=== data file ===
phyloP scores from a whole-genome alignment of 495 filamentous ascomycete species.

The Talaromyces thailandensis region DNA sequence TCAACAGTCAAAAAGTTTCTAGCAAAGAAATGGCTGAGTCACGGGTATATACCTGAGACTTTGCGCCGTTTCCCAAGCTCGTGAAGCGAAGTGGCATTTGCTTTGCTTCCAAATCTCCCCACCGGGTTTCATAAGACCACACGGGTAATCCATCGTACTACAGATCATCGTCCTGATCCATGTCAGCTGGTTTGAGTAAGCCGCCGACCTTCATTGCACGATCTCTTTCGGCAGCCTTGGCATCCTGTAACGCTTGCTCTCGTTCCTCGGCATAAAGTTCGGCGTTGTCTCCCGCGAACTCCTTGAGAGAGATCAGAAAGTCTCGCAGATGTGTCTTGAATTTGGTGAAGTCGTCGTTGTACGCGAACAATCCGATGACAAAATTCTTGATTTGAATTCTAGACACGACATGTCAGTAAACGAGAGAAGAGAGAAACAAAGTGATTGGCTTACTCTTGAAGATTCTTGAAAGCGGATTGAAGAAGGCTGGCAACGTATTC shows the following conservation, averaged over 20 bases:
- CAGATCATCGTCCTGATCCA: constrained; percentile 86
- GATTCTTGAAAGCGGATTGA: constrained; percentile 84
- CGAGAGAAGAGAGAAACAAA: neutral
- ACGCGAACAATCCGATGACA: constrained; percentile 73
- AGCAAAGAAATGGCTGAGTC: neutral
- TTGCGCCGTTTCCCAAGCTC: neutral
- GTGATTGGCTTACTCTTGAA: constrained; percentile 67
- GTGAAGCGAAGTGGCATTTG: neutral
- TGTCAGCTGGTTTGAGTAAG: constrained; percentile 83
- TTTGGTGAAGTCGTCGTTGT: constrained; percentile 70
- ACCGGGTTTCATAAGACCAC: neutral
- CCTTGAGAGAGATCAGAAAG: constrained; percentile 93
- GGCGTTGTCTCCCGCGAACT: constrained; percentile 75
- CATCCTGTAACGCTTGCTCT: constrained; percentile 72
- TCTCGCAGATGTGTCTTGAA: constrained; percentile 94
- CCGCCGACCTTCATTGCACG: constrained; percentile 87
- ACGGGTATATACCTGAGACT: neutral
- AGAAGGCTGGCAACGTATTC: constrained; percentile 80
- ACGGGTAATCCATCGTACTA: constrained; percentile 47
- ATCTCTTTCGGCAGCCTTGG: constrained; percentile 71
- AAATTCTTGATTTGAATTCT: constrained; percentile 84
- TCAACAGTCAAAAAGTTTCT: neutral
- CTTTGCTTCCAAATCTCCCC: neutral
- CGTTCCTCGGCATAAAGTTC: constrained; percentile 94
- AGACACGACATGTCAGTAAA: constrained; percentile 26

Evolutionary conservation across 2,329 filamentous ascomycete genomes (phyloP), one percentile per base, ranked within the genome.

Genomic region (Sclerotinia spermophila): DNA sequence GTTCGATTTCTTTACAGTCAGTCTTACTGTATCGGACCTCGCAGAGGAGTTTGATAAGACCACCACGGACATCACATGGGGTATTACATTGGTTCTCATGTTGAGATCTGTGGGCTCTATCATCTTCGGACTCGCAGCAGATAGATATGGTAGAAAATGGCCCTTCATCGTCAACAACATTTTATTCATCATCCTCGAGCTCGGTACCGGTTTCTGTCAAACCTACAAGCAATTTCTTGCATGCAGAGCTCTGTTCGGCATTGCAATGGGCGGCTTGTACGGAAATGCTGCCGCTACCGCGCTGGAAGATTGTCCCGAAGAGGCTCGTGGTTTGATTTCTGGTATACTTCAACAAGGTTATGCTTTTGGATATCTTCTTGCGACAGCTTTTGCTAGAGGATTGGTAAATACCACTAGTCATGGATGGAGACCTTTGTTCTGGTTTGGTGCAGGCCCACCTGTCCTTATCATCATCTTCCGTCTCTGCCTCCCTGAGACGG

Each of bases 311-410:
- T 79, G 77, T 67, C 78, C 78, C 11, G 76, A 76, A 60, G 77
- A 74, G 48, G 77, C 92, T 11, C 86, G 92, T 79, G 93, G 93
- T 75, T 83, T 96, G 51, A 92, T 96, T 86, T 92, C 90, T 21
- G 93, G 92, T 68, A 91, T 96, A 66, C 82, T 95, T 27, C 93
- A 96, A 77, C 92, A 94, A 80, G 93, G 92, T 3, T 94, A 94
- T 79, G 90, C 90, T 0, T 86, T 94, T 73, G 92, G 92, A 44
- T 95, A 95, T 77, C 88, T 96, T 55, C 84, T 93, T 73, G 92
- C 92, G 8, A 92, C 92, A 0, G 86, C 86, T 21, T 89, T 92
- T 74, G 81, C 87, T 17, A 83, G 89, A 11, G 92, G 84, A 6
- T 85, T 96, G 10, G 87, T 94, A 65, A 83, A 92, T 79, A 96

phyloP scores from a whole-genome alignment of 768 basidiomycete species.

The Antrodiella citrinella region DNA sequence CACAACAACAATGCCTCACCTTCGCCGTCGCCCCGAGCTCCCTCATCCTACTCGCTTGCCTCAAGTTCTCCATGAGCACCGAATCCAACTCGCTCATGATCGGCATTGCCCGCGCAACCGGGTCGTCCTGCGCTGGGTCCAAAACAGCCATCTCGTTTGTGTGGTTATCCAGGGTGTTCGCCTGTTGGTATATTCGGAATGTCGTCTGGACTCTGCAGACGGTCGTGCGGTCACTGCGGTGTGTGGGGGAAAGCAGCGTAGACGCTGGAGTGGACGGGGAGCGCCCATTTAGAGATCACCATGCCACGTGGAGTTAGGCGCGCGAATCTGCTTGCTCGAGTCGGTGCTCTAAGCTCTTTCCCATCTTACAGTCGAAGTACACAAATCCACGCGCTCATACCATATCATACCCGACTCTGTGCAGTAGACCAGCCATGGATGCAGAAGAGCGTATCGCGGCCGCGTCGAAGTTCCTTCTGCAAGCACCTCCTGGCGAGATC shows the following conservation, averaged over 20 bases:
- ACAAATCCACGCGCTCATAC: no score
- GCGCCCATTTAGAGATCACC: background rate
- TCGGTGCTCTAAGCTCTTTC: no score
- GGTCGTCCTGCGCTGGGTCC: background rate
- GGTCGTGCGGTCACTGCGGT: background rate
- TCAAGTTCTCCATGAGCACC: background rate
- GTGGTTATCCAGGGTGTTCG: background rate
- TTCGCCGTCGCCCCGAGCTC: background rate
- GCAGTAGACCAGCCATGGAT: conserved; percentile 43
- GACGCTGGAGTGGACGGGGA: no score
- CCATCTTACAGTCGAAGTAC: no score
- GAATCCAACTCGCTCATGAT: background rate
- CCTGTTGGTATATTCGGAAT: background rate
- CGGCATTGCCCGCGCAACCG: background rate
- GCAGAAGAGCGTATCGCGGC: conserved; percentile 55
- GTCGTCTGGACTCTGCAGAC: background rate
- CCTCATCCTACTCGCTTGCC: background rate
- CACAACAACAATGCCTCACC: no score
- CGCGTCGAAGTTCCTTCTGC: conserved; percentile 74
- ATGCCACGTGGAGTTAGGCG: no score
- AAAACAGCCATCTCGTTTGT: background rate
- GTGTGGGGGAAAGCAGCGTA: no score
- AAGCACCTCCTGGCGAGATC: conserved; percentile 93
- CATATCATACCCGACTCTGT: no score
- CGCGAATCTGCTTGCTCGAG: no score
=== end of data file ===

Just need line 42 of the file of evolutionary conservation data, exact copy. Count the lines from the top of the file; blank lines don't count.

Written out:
The Antrodiella citrinella region DNA sequence CACAACAACAATGCCTCACCTTCGCCGTCGCCCCGAGCTCCCTCATCCTACTCGCTTGCCTCAAGTTCTCCATGAGCACCGAATCCAACTCGCTCATGATCGGCATTGCCCGCGCAACCGGGTCGTCCTGCGCTGGGTCCAAAACAGCCATCTCGTTTGTGTGGTTATCCAGGGTGTTCGCCTGTTGGTATATTCGGAATGTCGTCTGGACTCTGCAGACGGTCGTGCGGTCACTGCGGTGTGTGGGGGAAAGCAGCGTAGACGCTGGAGTGGACGGGGAGCGCCCATTTAGAGATCACCATGCCACGTGGAGTTAGGCGCGCGAATCTGCTTGCTCGAGTCGGTGCTCTAAGCTCTTTCCCATCTTACAGTCGAAGTACACAAATCCACGCGCTCATACCATATCATACCCGACTCTGTGCAGTAGACCAGCCATGGATGCAGAAGAGCGTATCGCGGCCGCGTCGAAGTTCCTTCTGCAAGCACCTCCTGGCGAGATC shows the following conservation, averaged over 20 bases: